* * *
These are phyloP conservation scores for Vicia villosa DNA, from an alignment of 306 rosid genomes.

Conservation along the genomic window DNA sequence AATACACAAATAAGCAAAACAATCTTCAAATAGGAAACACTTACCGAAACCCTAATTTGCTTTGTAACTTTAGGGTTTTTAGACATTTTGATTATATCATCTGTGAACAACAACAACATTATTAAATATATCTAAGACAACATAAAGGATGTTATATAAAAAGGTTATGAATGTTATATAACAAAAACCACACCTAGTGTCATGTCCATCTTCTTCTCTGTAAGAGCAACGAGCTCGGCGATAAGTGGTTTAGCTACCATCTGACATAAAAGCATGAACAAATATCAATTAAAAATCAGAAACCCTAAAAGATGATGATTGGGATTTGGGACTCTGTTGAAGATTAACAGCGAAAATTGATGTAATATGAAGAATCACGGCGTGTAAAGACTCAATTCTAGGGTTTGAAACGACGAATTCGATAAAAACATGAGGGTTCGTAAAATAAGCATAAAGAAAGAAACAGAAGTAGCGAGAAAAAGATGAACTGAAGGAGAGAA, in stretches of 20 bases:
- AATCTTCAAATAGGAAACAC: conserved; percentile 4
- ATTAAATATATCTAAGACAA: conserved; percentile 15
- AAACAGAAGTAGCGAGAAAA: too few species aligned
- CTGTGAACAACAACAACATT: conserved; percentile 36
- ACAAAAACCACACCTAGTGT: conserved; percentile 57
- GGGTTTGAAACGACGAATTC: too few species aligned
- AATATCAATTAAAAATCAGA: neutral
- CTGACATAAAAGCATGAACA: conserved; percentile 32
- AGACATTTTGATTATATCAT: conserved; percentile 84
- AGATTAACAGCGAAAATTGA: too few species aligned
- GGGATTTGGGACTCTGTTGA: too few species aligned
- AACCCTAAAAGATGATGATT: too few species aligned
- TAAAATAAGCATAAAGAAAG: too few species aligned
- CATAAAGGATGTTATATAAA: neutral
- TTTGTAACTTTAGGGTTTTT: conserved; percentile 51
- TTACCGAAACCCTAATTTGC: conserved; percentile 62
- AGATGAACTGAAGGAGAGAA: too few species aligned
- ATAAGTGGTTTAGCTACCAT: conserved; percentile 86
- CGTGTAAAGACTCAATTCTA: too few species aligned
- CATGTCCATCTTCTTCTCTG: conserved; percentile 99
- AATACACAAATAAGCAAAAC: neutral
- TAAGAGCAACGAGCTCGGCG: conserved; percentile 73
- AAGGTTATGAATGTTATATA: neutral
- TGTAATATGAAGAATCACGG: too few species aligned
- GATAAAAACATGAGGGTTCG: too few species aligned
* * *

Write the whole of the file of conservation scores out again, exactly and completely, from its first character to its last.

These are phyloP conservation scores for Vicia villosa DNA, from an alignment of 306 rosid genomes.

Conservation along the genomic window DNA sequence AATACACAAATAAGCAAAACAATCTTCAAATAGGAAACACTTACCGAAACCCTAATTTGCTTTGTAACTTTAGGGTTTTTAGACATTTTGATTATATCATCTGTGAACAACAACAACATTATTAAATATATCTAAGACAACATAAAGGATGTTATATAAAAAGGTTATGAATGTTATATAACAAAAACCACACCTAGTGTCATGTCCATCTTCTTCTCTGTAAGAGCAACGAGCTCGGCGATAAGTGGTTTAGCTACCATCTGACATAAAAGCATGAACAAATATCAATTAAAAATCAGAAACCCTAAAAGATGATGATTGGGATTTGGGACTCTGTTGAAGATTAACAGCGAAAATTGATGTAATATGAAGAATCACGGCGTGTAAAGACTCAATTCTAGGGTTTGAAACGACGAATTCGATAAAAACATGAGGGTTCGTAAAATAAGCATAAAGAAAGAAACAGAAGTAGCGAGAAAAAGATGAACTGAAGGAGAGAA, in stretches of 20 bases:
- AATCTTCAAATAGGAAACAC: conserved; percentile 4
- ATTAAATATATCTAAGACAA: conserved; percentile 15
- AAACAGAAGTAGCGAGAAAA: too few species aligned
- CTGTGAACAACAACAACATT: conserved; percentile 36
- ACAAAAACCACACCTAGTGT: conserved; percentile 57
- GGGTTTGAAACGACGAATTC: too few species aligned
- AATATCAATTAAAAATCAGA: neutral
- CTGACATAAAAGCATGAACA: conserved; percentile 32
- AGACATTTTGATTATATCAT: conserved; percentile 84
- AGATTAACAGCGAAAATTGA: too few species aligned
- GGGATTTGGGACTCTGTTGA: too few species aligned
- AACCCTAAAAGATGATGATT: too few species aligned
- TAAAATAAGCATAAAGAAAG: too few species aligned
- CATAAAGGATGTTATATAAA: neutral
- TTTGTAACTTTAGGGTTTTT: conserved; percentile 51
- TTACCGAAACCCTAATTTGC: conserved; percentile 62
- AGATGAACTGAAGGAGAGAA: too few species aligned
- ATAAGTGGTTTAGCTACCAT: conserved; percentile 86
- CGTGTAAAGACTCAATTCTA: too few species aligned
- CATGTCCATCTTCTTCTCTG: conserved; percentile 99
- AATACACAAATAAGCAAAAC: neutral
- TAAGAGCAACGAGCTCGGCG: conserved; percentile 73
- AAGGTTATGAATGTTATATA: neutral
- TGTAATATGAAGAATCACGG: too few species aligned
- GATAAAAACATGAGGGTTCG: too few species aligned